A word about job safety....
As careful as you think you are, there is always room for an accident. Case in point, I was setting up some of the stones for a picture to use as a sales tool and was placing them on a piece of plywood. And it was sprinkling. And I walked on the wet board and BOOM, I was on my derriere in an instant. I was very lucky, only my pride was hurt. But I've fallen several times now since beginning this project (and not necessarily all on the job) and I can't tell you how many opportunities there are for disaster. We have wild blackberry vine growing all over the grounds and many times my foot has gotten tied up in them and only a bit of quick thinking has stopped me from landing face first in the dirt.
APRIL 16, 2007
Under other circumstances I'd say, "It's a Boy!" But we're talking portal here so I'll say, "It's a Door!" . Yep, we have hung our first door!
Again, before we began to build, we were lucky enough to score a couple dozen beautiful doors from the salvage yard. This was quite a coup because we require 8 foot doors and they are mighty pricey - anywhere from $800-$1200 each. We got ours for an average cost of $200 a piece. And these are high quality. Many of them are brand new and made by Simpson, a preferred manufacturer. Each door is different which only adds to the quirkiness of our design. This one goes out the back door to the yard (the exterior finish is, of course, a work in progress!). With Greg's master carpentry skills, he built a custom jamb. And how I don't know, but between the two of us, we were able to get it on its hinges (these huge doors are very heavy indeed). When all was said and done, Greg told me with the custom jamb, this is a $1500 door .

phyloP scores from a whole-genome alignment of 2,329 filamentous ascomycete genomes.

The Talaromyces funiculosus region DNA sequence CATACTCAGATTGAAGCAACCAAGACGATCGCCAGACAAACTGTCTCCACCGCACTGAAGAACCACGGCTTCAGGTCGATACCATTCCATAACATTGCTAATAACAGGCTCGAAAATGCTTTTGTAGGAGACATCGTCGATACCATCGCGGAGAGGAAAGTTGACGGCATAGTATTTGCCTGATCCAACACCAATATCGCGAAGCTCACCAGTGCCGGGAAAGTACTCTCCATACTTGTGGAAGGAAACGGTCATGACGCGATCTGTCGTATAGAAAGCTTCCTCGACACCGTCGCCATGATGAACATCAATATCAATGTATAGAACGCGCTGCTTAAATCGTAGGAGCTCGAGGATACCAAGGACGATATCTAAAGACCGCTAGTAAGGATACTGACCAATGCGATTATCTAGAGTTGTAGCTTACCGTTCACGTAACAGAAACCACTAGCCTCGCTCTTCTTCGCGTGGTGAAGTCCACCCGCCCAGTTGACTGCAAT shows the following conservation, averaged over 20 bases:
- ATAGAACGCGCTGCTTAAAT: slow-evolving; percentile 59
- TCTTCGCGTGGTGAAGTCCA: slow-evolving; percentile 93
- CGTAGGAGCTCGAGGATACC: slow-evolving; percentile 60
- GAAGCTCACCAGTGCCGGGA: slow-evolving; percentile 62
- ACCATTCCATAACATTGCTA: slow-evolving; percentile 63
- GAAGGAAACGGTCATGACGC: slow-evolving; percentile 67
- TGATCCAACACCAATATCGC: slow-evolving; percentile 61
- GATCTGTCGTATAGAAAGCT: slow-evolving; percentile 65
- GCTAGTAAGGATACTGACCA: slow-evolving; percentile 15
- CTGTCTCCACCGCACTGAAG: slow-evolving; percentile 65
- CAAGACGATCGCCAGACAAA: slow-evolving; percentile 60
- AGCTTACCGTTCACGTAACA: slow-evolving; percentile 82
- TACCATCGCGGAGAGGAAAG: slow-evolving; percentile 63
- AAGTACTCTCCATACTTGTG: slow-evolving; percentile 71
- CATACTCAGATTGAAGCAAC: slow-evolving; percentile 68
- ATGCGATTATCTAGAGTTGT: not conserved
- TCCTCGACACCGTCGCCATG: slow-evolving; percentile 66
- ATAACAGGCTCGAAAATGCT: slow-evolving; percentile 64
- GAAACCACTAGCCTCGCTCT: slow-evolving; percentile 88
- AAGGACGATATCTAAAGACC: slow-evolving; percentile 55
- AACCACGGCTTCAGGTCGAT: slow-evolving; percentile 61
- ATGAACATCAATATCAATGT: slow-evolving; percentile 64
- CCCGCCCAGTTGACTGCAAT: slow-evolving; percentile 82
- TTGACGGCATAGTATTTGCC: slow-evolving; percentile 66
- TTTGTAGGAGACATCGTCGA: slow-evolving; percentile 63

APRIL 18, 2007
Today, among half a dozen other tasks, I spent some time working on the template for our living room beams. Scale is the important thing and so it's trial and error but I think we're getting close.
I freehand draw one half or side of the component (I'm working with a rendition of a gothic arch) and then when it looks right, we just make a mirror image of it to complete both sides.
Back on our cleanup campaign, Greg spent some time using a magnetic wand tool to pick up nails, screws, and other metal debris that inevitably works its way into the gravel where we park and has the potential to leave us, or someone else, with a flat tire. In fact, the other day I actually found a nail in the sole of my shoe.
My appetite never suffers from...anything but more often than not, we get so involved in working...we forget to eat lunch, and we're constantly saying, "Is it really?" when one of us tells the other the time.
APRIL 29, 2007